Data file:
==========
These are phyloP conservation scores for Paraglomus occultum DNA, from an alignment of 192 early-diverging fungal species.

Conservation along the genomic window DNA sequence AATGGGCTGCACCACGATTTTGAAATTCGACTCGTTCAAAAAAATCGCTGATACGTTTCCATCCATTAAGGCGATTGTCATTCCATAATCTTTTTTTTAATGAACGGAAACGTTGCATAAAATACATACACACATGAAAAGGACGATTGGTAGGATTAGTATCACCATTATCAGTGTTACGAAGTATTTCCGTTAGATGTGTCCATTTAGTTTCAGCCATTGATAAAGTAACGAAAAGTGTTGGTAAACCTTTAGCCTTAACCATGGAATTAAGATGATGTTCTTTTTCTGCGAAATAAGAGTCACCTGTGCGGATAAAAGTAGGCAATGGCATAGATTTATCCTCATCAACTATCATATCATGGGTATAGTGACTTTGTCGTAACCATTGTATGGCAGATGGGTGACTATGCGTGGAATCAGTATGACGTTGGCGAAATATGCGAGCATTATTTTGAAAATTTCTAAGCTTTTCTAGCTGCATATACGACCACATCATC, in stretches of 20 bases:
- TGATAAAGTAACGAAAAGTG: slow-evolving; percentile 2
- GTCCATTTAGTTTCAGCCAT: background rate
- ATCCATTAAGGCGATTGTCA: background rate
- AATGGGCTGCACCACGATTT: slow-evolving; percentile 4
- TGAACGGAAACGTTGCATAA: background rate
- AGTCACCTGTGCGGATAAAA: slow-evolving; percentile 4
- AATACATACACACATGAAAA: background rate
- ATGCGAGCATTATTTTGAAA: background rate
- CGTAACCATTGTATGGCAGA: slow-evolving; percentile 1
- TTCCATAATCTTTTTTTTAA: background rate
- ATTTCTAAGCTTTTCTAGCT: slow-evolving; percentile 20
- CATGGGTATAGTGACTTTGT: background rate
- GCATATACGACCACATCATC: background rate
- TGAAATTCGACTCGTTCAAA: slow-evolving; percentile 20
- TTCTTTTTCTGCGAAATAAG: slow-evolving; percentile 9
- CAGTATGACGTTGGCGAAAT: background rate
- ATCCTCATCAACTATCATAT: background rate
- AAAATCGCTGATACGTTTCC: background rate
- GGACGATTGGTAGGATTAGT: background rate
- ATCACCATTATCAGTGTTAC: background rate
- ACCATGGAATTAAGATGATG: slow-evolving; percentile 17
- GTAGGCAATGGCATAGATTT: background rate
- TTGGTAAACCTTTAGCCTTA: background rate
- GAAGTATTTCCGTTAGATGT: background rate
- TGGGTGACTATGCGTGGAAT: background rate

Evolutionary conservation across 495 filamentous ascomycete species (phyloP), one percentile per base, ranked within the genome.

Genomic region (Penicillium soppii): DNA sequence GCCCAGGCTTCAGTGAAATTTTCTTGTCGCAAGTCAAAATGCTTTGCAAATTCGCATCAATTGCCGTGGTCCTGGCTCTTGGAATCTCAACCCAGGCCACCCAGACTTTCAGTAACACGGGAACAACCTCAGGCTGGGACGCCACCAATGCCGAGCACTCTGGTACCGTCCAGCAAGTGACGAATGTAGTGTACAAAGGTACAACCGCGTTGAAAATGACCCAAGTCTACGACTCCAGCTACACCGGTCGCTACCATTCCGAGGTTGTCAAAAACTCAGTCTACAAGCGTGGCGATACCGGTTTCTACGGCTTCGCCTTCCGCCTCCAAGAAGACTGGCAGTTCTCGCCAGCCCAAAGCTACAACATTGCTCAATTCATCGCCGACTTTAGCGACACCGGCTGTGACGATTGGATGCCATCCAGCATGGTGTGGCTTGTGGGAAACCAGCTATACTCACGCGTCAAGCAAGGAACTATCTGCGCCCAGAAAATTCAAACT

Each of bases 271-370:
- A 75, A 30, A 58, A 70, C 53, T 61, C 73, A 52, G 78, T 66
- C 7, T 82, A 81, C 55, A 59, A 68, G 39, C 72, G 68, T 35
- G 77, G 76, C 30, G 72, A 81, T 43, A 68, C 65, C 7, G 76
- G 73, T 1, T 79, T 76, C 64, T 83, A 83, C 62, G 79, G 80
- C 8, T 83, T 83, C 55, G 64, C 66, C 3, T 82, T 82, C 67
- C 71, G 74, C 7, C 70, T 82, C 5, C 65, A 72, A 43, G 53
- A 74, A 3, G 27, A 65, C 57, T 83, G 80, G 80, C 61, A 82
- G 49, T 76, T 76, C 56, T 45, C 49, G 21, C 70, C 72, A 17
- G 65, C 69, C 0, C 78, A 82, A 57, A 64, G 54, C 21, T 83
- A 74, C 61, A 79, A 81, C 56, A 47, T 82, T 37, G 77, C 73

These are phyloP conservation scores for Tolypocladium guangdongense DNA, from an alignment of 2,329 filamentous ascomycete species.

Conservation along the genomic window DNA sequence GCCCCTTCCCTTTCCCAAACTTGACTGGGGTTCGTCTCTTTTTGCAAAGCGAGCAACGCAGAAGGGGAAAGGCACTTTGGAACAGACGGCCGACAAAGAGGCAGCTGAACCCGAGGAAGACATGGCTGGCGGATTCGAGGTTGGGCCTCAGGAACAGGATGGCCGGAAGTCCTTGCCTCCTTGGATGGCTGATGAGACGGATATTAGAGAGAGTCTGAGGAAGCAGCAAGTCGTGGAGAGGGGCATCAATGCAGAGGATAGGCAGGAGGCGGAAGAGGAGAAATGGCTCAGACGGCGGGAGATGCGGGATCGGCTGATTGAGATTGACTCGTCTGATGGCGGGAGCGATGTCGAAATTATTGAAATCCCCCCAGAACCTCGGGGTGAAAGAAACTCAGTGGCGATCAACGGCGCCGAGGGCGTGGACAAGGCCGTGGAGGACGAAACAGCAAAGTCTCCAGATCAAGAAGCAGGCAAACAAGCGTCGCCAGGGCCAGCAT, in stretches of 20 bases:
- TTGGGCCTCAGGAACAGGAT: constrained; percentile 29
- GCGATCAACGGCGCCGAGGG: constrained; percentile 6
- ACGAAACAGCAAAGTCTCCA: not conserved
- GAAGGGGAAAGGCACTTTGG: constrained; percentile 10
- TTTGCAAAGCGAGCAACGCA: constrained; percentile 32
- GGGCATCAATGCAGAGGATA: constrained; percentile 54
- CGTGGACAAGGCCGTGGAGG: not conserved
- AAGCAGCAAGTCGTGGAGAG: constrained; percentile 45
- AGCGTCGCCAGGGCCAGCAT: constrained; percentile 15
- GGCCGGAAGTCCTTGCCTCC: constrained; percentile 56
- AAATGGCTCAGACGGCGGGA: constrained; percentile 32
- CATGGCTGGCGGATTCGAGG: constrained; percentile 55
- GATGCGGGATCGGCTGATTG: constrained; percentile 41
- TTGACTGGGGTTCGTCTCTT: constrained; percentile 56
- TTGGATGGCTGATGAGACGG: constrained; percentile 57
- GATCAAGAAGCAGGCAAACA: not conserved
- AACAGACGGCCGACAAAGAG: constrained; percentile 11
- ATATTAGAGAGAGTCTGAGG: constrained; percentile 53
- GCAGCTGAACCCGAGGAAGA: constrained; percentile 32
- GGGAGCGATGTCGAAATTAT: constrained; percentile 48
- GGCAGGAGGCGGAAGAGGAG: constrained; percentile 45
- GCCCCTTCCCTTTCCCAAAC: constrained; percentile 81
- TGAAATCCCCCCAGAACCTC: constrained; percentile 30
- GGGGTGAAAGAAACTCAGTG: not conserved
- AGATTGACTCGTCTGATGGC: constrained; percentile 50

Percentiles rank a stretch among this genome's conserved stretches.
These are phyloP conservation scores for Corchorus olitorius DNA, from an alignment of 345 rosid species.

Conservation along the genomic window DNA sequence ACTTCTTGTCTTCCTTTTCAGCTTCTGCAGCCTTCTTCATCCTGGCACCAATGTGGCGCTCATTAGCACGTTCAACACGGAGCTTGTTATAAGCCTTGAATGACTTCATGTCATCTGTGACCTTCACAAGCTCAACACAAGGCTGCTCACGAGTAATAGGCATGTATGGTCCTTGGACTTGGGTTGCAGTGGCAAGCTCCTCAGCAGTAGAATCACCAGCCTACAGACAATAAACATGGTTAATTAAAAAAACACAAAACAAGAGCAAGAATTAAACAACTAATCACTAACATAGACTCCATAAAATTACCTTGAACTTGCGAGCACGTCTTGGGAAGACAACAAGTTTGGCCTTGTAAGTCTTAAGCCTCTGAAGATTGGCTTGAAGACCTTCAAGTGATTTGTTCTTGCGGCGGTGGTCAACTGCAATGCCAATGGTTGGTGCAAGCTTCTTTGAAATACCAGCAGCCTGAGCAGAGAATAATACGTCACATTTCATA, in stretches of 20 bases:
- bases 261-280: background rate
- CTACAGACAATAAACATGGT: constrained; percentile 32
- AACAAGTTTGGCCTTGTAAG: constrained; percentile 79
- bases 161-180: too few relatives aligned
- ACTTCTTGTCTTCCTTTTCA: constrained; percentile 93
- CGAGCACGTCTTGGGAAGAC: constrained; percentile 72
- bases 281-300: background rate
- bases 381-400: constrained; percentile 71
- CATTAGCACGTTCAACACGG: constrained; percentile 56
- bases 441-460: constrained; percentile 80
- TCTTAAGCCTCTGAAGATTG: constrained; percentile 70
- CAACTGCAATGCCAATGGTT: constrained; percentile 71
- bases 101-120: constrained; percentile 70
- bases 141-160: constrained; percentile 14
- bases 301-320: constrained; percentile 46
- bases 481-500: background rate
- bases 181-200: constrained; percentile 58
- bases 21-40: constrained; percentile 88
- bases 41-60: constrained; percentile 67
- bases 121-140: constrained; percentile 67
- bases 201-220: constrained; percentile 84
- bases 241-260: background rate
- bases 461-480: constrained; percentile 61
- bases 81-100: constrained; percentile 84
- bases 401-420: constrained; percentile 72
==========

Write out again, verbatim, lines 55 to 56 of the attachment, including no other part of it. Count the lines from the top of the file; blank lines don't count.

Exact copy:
- GATGCGGGATCGGCTGATTG: constrained; percentile 41
- TTGACTGGGGTTCGTCTCTT: constrained; percentile 56